State Board Spends $ 26 Million on Student Data Collection and After-School Programs
The State Board of Education on Thursday allocated some $ 26 million in federal coronavirus assistance to improve a state’s data collection system, funding additional learning opportunities, among others.
The money comes from the latest and largest round of elementary and secondary school emergency relief funds sent to Idaho through congressional coronavirus relief programs. While school districts and charter schools control 90% of the money, it is up to the State Council to manage the remaining 10%. That’s what the board addressed in Thursday’s unanimous vote.
The bulk of the money, up to an estimated $ 20 million, will be used to improve the state’s system for collecting enrollment, attendance, and student achievement data so Idaho can meet federal requirements in matters of reports. Governor Brad Little has already approved money from a third-party consultant to evaluate Idaho’s system, called ISEE, and determine what upgrades are needed.
A total of $ 4.4 million was dedicated to the after-school and summer learning programs that take place in partnership with the Idaho STEM Action Center, the Idaho Commission for Libraries, and the Idaho Out-of-School Network.
An additional $ 1.6 million will go to professional development programs. While an EdNews analysis of 151 district and charter plans found that some local leaders are using their federal relief money for professional development, this is far from universal.
The additional state investment aims to “level the playing field” and “ensure that our small rural districts have access to the same materials and opportunities as our large districts,” said Linda Clark, member of the Board of state. âSpecifically, we had a lot of feedback about the difficulty small rural districts have in providing mentors and professional development.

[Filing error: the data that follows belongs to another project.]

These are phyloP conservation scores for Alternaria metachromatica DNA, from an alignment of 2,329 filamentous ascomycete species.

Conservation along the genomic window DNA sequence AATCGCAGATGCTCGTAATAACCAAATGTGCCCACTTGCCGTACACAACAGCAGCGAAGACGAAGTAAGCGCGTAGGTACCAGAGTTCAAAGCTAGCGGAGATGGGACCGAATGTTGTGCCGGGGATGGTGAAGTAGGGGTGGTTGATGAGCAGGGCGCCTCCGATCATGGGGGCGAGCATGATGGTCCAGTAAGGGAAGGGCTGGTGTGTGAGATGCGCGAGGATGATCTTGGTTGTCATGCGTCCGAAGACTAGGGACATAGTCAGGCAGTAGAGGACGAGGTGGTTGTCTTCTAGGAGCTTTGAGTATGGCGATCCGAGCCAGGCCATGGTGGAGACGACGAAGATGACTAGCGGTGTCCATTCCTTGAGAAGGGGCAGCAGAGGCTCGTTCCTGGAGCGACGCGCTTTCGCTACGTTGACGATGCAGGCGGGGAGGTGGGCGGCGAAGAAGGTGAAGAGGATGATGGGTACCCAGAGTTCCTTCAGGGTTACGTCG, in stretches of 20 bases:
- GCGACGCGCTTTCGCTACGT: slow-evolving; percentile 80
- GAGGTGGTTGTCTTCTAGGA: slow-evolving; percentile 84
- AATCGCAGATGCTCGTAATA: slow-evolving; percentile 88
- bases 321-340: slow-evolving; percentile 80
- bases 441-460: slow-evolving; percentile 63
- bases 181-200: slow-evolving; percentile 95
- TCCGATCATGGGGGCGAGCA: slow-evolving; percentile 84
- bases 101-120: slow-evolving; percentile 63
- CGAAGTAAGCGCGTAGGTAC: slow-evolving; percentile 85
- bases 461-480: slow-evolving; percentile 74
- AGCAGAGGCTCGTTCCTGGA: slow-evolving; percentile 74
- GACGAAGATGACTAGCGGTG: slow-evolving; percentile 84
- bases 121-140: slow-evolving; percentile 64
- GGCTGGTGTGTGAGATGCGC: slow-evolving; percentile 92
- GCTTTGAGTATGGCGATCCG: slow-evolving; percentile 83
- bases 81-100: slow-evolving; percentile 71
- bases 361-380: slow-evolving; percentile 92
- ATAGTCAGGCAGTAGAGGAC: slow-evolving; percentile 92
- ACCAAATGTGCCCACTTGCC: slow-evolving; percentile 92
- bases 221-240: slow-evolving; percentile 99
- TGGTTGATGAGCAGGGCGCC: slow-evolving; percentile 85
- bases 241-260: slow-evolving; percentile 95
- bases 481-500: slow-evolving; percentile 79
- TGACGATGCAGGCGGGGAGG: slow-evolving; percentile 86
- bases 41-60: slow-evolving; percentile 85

And $ 100,000 will be used to develop a manual to help educators better serve dyslexic students. Developing such a manual is among the stated priorities of State Superintendent Sherri Ybarra for the next legislative session, along with creating teacher-focused training and providing early screenings for dyslexia.
“We’re not that far behind (other states), but we don’t want to fall behind drastically and not help children,” Ybarra told the board before voting for the proposal.
Prior to this week, the board had already determined that it would give a quarter of the ESSER III money it controls to school districts and charters that were not receiving federal money because they had a low student share. low income. He had also pledged money for an accelerated math learning program and a committee that was supposed to hold schools accountable for student achievement. These previous allocations represent approximately $ 15 million of state-controlled ESSER III funds.
The state still has not budgeted $ 3 million of the roughly $ 44 million it controls. The board vote generally affected the remaining $ 41 million; the board will still have to vote on the details later, as the costs become clearer.
When these votes take place, the board will need to ensure it meets federal requirements, allocating minimum percentages of its money – known as âsideâ funding – for predetermined purposes, as noted below.
Another Thursday action
The board also approved a five-year contract for new University of Idaho football head coach Jason Eck. His annual base salary will be $ 175,000, but could exceed $ 300,000 with built-in incentives and benefits.
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